Visualization of Quantum Physics

The following video gives a visual demonstration of some basic principles of Quantum Physics.

References

The mathematics needed for the simulations is well explained in this book: Visual Quantum Mechanics: Selected Topics with Computer-Generated Animations of Quantum-Mechanical Phenomena.

Additional comments

Part 1

The mathematical formula of the initial wave function is phi(x)=exp(-x^2/4+4ix). This is a complex function. For example, phi(1) =~ -0.51-0.59i, which is a complex number. In the video, the y axis (up/down) is used for the real part and the z axis (towards/away from camera) is used for the imaginary part.

Part 2

This part shows how we can use the wave function to calculate probabilities. It also shows how the wave function collapses during measurement.

Part 3 - The Observer Effect

The wave function represents that information we have about the particle. When we make a measurement we gain new information, so the wave function must change. For example, when the device says "yes", we know for certain the particle is not outside the measurement range. Therefore, the part of the wave function outside this range collapses to zero.

When we don't make measurements, the wave function evolves smoothly and predictably according to the Schrödinger equation. How it evolves depends on its initial shape. Different wave shapes evolve differently. The example shown repeatedly throughout this video (e.g., at 2:23), shows an initial wave shape that evolves by gliding to the right and spreading a little.

But here's what happens in part 3's simulations 08 and 09 (at 4:56): We start with the same initial wave shape, and it starts to evolve the same. A second later, the device makes a measurement. This causes the wave function to collapse and change, as explained above. After the measurement, the wave function continues to evolve according to the Schrödinger equation, but it has a new initial shape now. Applying the Schrödinger equation to this new shape reveals it now evolves in a different way. It's still basically moving to the right, but it spreads faster, and develops a bumpy, wavy shape.

So this is quantum physic's observer effect: When we perform measurements, we gain new information about the objects we measure. This changes their wave function, which causes them to evolve differently from now on. So it's impossible to make measurements without changing the objects we measure.

Part 4

Fourier transform is also used to process sound waves. A pure tone is a sine wave. The frequency of the wave determines the pitch of the tone. More complicated waves can be broken down to different sines, or different tones. This is basically what's done in an equalizer display. The sound wave is broken down to sine waves, and the display shows you how much of each frequency range the original wave contains.

This is also what we do here. Since we deal with complex waves (see comment in part 1), what's here considered a "pure tone" is a perfect helix. A helix that performs 4 complete oscillations over a range of 2 pi units, represents a velocity of 4 units per second. The FT applied on our position wave reveals the composition of helices that make up our wave. It shows the 4-helix has the largest contribution, but helices near 4 also contribute. Hence our particle has a distribution of velocities around 4.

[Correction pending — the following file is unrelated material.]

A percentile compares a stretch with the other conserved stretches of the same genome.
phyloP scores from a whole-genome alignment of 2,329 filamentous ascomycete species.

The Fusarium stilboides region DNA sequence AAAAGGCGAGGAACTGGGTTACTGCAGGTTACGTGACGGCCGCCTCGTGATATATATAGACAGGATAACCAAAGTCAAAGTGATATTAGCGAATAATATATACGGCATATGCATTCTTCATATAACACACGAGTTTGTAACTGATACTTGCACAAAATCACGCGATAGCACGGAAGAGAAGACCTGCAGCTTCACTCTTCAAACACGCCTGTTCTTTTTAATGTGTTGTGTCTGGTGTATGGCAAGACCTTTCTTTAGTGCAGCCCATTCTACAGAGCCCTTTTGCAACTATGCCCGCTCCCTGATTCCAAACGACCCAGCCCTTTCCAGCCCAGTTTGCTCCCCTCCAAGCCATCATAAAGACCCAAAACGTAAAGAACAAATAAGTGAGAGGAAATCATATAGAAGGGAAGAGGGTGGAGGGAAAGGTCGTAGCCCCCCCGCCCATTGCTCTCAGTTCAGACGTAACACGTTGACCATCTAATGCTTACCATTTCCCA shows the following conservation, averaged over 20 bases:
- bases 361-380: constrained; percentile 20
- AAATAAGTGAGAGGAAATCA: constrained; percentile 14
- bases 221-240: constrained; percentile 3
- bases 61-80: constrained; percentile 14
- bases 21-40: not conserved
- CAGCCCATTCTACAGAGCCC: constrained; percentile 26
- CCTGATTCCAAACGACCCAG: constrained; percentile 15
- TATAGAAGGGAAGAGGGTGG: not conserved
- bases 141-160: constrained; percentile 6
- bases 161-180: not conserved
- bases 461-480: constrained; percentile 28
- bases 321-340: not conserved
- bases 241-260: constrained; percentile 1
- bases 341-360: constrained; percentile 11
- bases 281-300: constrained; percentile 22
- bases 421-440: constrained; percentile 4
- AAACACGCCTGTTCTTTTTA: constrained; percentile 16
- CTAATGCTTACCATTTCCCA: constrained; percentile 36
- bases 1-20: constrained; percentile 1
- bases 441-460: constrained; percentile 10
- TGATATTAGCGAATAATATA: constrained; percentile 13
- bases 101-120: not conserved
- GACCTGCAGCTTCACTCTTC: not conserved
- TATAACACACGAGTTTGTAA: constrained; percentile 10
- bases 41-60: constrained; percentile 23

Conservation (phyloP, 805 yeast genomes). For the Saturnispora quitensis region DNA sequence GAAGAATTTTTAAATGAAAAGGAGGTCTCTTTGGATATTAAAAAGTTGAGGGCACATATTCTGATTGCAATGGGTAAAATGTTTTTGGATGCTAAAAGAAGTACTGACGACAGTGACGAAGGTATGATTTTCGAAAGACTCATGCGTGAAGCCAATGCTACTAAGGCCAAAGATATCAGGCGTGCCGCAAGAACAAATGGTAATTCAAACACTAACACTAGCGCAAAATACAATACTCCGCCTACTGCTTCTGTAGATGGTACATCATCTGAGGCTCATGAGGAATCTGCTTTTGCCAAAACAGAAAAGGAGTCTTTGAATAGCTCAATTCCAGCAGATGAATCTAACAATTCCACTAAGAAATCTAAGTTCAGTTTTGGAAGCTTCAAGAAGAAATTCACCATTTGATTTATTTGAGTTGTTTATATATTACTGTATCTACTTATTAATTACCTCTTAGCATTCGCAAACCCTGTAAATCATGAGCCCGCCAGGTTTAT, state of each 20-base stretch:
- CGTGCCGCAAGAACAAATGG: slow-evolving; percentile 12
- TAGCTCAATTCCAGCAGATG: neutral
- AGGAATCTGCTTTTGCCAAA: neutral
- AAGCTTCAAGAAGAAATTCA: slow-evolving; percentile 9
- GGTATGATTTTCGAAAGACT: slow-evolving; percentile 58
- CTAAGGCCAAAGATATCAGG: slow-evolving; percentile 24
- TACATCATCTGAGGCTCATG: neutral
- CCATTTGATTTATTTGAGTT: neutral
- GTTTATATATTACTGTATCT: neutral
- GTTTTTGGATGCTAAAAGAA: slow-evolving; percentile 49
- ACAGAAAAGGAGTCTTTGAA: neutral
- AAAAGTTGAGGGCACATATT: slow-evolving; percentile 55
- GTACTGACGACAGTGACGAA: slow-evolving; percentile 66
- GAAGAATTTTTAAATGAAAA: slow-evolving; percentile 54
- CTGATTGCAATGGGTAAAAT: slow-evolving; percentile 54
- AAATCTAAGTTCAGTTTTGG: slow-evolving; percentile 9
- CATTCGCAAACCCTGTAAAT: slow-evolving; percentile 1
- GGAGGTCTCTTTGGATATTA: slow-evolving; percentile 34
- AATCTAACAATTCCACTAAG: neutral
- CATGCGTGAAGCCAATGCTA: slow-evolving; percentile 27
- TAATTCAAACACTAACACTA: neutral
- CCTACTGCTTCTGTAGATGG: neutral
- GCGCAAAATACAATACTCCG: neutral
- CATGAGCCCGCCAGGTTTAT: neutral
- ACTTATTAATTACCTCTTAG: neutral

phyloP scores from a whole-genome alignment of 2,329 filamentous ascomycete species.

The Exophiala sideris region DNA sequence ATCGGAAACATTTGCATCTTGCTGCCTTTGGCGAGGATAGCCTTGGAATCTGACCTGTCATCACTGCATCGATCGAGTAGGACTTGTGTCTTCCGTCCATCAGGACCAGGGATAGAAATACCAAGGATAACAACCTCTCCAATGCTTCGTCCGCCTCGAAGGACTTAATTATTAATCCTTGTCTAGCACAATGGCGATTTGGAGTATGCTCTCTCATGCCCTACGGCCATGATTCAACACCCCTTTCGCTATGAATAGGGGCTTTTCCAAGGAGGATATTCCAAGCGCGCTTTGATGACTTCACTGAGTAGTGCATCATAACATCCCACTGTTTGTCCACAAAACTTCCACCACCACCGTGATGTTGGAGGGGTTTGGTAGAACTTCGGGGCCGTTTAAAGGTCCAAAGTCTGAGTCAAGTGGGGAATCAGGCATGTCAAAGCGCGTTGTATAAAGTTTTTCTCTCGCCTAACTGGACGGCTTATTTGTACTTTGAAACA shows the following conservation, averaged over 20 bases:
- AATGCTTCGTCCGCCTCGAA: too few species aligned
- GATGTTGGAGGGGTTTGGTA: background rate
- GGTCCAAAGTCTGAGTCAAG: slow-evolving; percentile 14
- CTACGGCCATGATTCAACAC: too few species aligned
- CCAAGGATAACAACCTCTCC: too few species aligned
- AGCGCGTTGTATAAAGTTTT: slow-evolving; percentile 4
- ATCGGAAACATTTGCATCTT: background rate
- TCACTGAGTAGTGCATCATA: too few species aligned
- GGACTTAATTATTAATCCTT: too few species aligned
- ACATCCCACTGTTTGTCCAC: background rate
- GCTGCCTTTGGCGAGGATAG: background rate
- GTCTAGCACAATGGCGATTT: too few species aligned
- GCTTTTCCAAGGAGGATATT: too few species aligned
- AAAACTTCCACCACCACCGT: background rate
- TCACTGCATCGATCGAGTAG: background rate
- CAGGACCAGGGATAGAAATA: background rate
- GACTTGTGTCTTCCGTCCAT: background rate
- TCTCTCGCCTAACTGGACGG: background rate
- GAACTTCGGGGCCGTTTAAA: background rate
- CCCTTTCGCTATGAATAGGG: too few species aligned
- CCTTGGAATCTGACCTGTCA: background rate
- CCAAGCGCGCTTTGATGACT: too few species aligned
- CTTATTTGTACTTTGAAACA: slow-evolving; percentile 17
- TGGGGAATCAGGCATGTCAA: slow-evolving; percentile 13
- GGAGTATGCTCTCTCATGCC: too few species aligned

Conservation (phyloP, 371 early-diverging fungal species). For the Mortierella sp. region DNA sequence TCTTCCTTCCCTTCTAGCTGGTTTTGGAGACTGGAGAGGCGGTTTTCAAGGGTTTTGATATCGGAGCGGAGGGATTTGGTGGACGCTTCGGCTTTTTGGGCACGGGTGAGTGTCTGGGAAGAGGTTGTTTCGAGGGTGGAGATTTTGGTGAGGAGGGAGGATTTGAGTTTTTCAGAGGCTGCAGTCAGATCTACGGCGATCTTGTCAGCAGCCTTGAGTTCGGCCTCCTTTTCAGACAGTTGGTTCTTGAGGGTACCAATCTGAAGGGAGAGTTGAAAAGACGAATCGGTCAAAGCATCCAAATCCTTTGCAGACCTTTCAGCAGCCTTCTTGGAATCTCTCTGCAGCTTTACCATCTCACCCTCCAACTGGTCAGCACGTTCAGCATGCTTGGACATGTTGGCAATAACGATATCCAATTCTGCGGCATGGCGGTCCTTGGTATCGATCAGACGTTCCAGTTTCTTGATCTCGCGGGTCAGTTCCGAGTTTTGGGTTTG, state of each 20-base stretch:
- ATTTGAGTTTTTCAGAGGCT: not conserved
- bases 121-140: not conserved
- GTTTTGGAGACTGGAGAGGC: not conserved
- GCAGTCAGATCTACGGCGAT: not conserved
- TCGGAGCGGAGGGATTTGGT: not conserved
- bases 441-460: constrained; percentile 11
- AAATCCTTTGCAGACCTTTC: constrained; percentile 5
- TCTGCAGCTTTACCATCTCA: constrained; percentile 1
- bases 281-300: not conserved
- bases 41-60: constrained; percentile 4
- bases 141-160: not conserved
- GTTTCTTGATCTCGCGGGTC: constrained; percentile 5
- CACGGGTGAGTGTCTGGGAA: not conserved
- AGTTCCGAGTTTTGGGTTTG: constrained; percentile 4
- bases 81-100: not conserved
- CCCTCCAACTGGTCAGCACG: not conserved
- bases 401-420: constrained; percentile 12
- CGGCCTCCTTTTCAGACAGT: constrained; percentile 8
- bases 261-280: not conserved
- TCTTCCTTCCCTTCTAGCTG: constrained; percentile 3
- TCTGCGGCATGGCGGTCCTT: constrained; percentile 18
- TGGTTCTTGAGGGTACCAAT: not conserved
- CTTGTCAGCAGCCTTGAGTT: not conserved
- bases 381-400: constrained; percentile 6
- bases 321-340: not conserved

Part 5

In this part we perform mathematical analysis of what we've seen so far, and reach additional conclusions.

First, we can define the mean and standard deviation of a given wave function. The formulas for these are the usual formulas known from statistics. The mean shows us what is the center of the wave in some sense, and the standard deviation measures how much the wave is concentrated or spread out around the center.

The Fourier transform has a property that when applied to a wave function with low standard deviation it produces a wave function with a high one, and vice versa. This is a purely mathematical property. In the context of quantum physics this property produces the principle of uncertainty.

The uncertainty principle applies to many aspects of quantum physics, not just position and velocity (momentum).

Part 6

In this part we discuss the scale of what we've seen so far, and explain why these phenomenon are not noticed on objects of ordinary size, e.g., a tennis ball.

The simulations shown in the video can be in fact interpreted in many scales, depending on the mass of the particle. To understand why, let's explain again the uncertainty principle.

The usual formula that describes the uncertainty principle of position and momentum is:
Δx Δp >= h_bar/2,
where Δx is the uncertainty in position, and Δp the uncertainty in momentum.
h_bar is a physical constant having a value of 1.0545718e-34 m^2 kg /sec. In the video we use centimeters (cm) instead of meters (m), so its value becomes 10,000 times bigger. But here we'll continue to use meters.

Substituting this number in the formula, we get:
Δx Δp >= 0.55e-34,
So the principle of uncertainty allows us precision of less than 1e-34 units, way beyond the pricision of any normal measurement device. So it has no implications when we deal with tennis balls.

However, if the mass of the object we measure is tiny too, then the uncertainty principle starts to play a significant role. We can replace Δp with 'm Δv', where m is the mass of the particle, and Δv is the uncertainty in velocity. So now we get:
Δx m Δv >= h_bar/2
or:
Δx Δv >= h_bar/2m.

If m is approximately the same size as h_bar, then this translates to:
Δx Δv >= 0.5.
Now this has severe implications. Say we know the object's speed up to a few 0.01 meters per second of error, i.e., Δv=0.01. The uncertainty principle tells us Δx>=50. More than 50 meters!


See also:

A physics riddle

A book about computers for ages 9+

Relativity

Proof that computers can't do everything